The 1.2% month-to-month fall in retail sales volumes in March undoubtedly was due mostly to the bad weather.
Korean credit markets have begun tentatively to recover after the rise in global interest rates at the end of last year.
On the face of it, the timing of the drop in the E.C.'s measure of consumers' confidence, to its lowest level since July 2016 in April, is peculiar.
Yesterday's wave of data suggested that a good part of the strength in final demand in the second quarter was sustained into the first month of this quarter, and perhaps the second too.
July's retail sales figures--the first official data for Q3--provided a reassuring signal that consumers can be counted on to drive the economy as the Brexit deadline nears.
Last week's national accounts were a setback for the hawks on the MPC seeking to raise interest rates at the next meeting, on November 2.
Retail sales volumes jumped by 2.3% month-to-month in April, exceeding the 1.0% consensus and even our 2.0% forecast. It would be a big mistake to conclude, however, that households' spending will propel the economy forward this year like it did between 2013 and 2016.
Market-implied expectations of negative rates through 2021, and bund yields plunging below -0.1%, are an accident waiting to happen, but the main story is clear as rain.
The steady decline in mortgage rates since the financial crisis has helped to underpin strong growth in household spending. Existing borrowers have been able to refinance loans at ever-lower interest rates, while the proportion of first-time buyers' incomes absorbed by interest and capital payments has declined to a record low. As a result, the proportion of annual household incomes taken up by interest payments has fallen to 4.6%, from a peak of 10% in 2008.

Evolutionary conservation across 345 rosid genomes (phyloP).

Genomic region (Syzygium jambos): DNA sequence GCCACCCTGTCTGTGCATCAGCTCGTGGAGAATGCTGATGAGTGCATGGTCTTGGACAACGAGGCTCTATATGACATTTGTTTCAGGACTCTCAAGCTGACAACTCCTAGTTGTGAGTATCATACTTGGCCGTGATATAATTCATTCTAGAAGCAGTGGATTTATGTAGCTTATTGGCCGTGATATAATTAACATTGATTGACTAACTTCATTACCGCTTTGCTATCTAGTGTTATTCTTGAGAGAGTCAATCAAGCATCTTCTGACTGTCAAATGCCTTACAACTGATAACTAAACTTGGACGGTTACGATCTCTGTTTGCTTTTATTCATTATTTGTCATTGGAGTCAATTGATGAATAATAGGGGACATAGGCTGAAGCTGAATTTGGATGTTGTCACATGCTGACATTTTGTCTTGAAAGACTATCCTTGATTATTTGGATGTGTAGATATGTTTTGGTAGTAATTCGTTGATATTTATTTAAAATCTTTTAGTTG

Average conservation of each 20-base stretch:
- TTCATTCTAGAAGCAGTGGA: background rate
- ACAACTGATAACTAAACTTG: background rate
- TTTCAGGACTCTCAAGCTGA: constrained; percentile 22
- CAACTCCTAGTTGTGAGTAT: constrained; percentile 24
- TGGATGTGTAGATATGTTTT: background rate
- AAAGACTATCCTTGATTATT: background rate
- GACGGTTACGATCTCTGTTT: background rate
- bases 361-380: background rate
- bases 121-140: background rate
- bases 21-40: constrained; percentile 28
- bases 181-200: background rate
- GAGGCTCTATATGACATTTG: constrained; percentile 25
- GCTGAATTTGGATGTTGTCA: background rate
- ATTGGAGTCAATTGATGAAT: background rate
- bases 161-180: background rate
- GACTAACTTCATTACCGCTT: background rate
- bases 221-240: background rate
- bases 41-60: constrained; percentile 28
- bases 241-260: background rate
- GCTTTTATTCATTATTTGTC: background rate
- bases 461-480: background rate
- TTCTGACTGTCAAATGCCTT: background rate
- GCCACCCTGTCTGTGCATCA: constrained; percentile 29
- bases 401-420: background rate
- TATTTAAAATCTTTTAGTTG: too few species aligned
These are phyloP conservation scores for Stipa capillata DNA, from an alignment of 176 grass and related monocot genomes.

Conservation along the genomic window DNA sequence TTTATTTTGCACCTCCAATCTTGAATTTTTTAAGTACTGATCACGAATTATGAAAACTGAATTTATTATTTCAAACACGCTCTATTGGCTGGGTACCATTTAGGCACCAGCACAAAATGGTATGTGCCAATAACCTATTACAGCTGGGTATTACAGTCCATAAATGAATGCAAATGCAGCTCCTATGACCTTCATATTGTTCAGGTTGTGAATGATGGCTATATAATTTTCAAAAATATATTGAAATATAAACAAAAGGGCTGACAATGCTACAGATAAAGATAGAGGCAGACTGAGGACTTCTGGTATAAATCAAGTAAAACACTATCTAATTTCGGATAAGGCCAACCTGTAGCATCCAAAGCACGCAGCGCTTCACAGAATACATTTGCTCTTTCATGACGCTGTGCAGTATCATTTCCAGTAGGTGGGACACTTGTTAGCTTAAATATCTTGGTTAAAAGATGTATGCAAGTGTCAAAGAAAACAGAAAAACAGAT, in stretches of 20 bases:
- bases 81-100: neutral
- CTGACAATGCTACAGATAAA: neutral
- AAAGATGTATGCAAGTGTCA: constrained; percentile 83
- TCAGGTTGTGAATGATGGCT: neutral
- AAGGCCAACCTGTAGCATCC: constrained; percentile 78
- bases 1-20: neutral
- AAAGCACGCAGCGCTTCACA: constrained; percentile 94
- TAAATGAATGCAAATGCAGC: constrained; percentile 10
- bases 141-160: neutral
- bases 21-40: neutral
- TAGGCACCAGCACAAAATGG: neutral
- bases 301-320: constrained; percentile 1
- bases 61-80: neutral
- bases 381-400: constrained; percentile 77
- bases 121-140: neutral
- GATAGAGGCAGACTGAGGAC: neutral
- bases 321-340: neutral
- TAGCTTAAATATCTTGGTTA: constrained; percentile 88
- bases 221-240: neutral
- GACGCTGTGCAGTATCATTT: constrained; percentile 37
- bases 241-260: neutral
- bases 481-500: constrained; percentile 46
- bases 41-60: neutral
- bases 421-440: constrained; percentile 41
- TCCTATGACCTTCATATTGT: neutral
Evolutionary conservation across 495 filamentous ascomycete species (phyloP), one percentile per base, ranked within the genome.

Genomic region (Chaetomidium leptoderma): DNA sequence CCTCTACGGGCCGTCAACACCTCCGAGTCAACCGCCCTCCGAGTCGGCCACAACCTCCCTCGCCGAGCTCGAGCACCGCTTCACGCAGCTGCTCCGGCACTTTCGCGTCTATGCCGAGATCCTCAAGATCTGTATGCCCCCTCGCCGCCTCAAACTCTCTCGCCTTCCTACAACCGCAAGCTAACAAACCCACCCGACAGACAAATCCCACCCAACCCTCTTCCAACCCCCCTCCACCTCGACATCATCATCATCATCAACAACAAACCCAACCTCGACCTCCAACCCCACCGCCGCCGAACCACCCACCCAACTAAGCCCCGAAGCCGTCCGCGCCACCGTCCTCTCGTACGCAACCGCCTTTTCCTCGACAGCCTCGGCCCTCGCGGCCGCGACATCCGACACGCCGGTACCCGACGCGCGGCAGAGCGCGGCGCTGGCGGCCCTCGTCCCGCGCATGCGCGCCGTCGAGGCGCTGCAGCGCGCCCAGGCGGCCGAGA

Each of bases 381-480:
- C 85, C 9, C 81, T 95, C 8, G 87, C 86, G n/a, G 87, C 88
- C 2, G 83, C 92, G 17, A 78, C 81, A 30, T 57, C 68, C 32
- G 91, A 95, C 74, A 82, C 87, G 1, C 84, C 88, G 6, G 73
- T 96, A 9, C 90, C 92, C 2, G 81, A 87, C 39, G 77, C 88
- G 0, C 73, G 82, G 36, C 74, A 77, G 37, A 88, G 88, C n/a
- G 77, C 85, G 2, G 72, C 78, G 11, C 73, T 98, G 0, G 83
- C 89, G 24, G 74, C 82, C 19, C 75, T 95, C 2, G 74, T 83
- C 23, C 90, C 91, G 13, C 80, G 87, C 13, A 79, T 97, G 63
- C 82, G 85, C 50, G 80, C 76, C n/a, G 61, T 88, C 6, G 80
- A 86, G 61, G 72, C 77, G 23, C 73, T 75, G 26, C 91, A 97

One of the most surprising features of the economic recovery has been that households have not responded to the surge in house prices by releasing housing equity to fund consumption. Housing equity rose to 4.2 times annual disposable incomes in 2015, up from 3.7 in 2012. It has more than doubled over the last two decades.
The recent surge in equity prices is not a game- changer for the outlook for households' spending. Like last year, slowing growth in real disposable incomes and house prices will have a far greater impact on spending than rising paper wealth.
Growth in households' disposable incomes has been supported in recent years by falling debt servicing costs. The proportion of households' incomes absorbed by interest payments fell to a record low of 4.5% in Q4 last year, down from 4.7% a year ago and a peak of 10% in 2008.
The fall in the cost of new secured credit has played a key role in reinvigorating the economy over the last couple of years. Mortgage interest payments were 3.7% lower in Q3 than in the same quarter a year previously, even though the stock of secured debt was 2% larger. As a result, the percentage of household disposable incomes taken up by mortgage interest payments fell to 4.8% in the third quarter of 2015--the lowest proportion since records began in 1987--from 5.2% a year before.